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P90x or insanity?

Posted by Anonymous   + Show Post
Im very out of shape (not fat but I want to tone up and lose the csection flap) Im wondering if anyones tried these workout plans? Which would be better for me? My husband would like to try it aswell (out of shape).

Any insight welcomed! Thanks! :)

What kind of equipment does p90x require?
Posted by Anonymous on Mar. 26, 2014 at 11:58 AM
Replies (21-26):
by Gold Member on Mar. 26, 2014 at 12:11 PM

Thank you, it took a lot of hard work, but I did it for me! That's awesome! I have done done that one, but I love her too! She really kicks your butt haha

Quoting MrsDavidB25:

 I saw your pic in another thread and you look great. I am not as thin as you, but am toned also and you can see my abs. I swear by Jillian Michaels. I will be doing 'no more trouble zones' here in about 15 min.

Quoting kysmama08:

It's awesome, I don't recommend Insanity for beginners though lol

Quoting MrsDavidB25:

 Yes. Icombine insanity with Jillian Michaels too and always see results.

Quoting kysmama08:

I did Insanity and 30 Day Shred when I was trying to lose after the 2nd baby, plus cut out processed foods and cut down on carbs and drank a lot of water. I also do Dance Fitness w/ Jessica. I have a 6 pack and am toned.



by on Mar. 26, 2014 at 12:11 PM
With p90x you need equipment.

My husband is doing insantity
by on Mar. 26, 2014 at 12:13 PM
Quoting Anonymous: I need to see some results to be more motivated to lose weight/workout. I think this would be a good jumpstart.

Quoting LectioDivina: Both stupid.

Pick something you can keep up with for the rest of your life.

It's not safe , it's not a good jump start if it's damaging muscles.


By now, you've probably heard a lot about CrossFit, P90X, Insanity and other high-rep, high-intensity training regimens — or you're one of the many devotees who e-mailed us testimonials about their favorite workouts when we announced this story.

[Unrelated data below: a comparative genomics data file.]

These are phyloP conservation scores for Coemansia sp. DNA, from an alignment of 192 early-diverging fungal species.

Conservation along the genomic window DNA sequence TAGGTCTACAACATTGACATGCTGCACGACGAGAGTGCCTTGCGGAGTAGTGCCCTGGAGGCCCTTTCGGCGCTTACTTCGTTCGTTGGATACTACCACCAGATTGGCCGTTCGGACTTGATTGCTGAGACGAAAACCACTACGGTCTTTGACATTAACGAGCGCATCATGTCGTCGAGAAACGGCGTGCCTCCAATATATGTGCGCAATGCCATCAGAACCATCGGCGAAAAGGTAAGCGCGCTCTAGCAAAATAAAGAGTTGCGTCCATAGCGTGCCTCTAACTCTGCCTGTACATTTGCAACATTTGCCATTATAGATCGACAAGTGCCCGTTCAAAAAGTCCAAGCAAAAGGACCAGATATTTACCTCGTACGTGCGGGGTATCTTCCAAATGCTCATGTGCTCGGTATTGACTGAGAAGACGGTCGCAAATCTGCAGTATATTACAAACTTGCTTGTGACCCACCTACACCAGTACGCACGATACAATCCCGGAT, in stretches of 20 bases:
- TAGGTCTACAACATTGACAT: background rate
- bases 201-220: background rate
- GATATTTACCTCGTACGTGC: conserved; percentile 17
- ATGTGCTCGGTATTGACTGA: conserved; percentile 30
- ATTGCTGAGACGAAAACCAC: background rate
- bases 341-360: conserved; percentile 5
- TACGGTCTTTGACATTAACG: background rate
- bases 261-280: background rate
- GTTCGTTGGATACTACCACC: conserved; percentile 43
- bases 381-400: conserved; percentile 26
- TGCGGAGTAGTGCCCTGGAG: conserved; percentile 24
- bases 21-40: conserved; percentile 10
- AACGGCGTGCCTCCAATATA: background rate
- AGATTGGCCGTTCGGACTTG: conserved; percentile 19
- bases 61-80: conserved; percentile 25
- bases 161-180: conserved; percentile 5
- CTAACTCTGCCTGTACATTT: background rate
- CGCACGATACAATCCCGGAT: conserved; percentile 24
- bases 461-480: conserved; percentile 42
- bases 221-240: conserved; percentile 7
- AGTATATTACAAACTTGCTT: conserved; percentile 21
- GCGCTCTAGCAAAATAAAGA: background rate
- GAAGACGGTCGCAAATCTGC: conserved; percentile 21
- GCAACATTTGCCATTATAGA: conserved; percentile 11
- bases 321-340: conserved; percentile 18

You can find them everywhere. Many on-base gyms have CrossFit trainers on staff, and most military towns now have a gym dedicated to the CrossFit exercise methodology. Units are adopting CrossFit as their PT program — because it gets results.

"During the time that I have been using CrossFit on a regular basis, I have been and am currently in the best shape of my life" at age 33, wrote Army Capt. Robert Pettigrew, and that sentiment was echoed in many similar e-mails.

But as the popularity of CrossFit and other high-intensity fitness programs has grown, so have concerns about their safety.

Some troops are reporting injuries serious enough to land them in the hospital, and the military wants to take a formal look at all of the so-called "high-intensity training" programs and their impact on force fitness and readiness.

Dozens of military doctors and fitness experts attended a conference in September at the Uniformed Services University of the Health Sciences outside Washington, D.C., to talk about programs such as CrossFit, P90X, Insanity and other off-the-shelf commercial exercise programs.

"The reason we're here is because of all the anecdotal reports of injuries," said Col. (Dr.) Francis O'Connor, associate professor of military and emergency medicine at the university.

Problems can range from torn ligaments to a condition known as exertional rhabdomyolysis, which may cause kidney failure.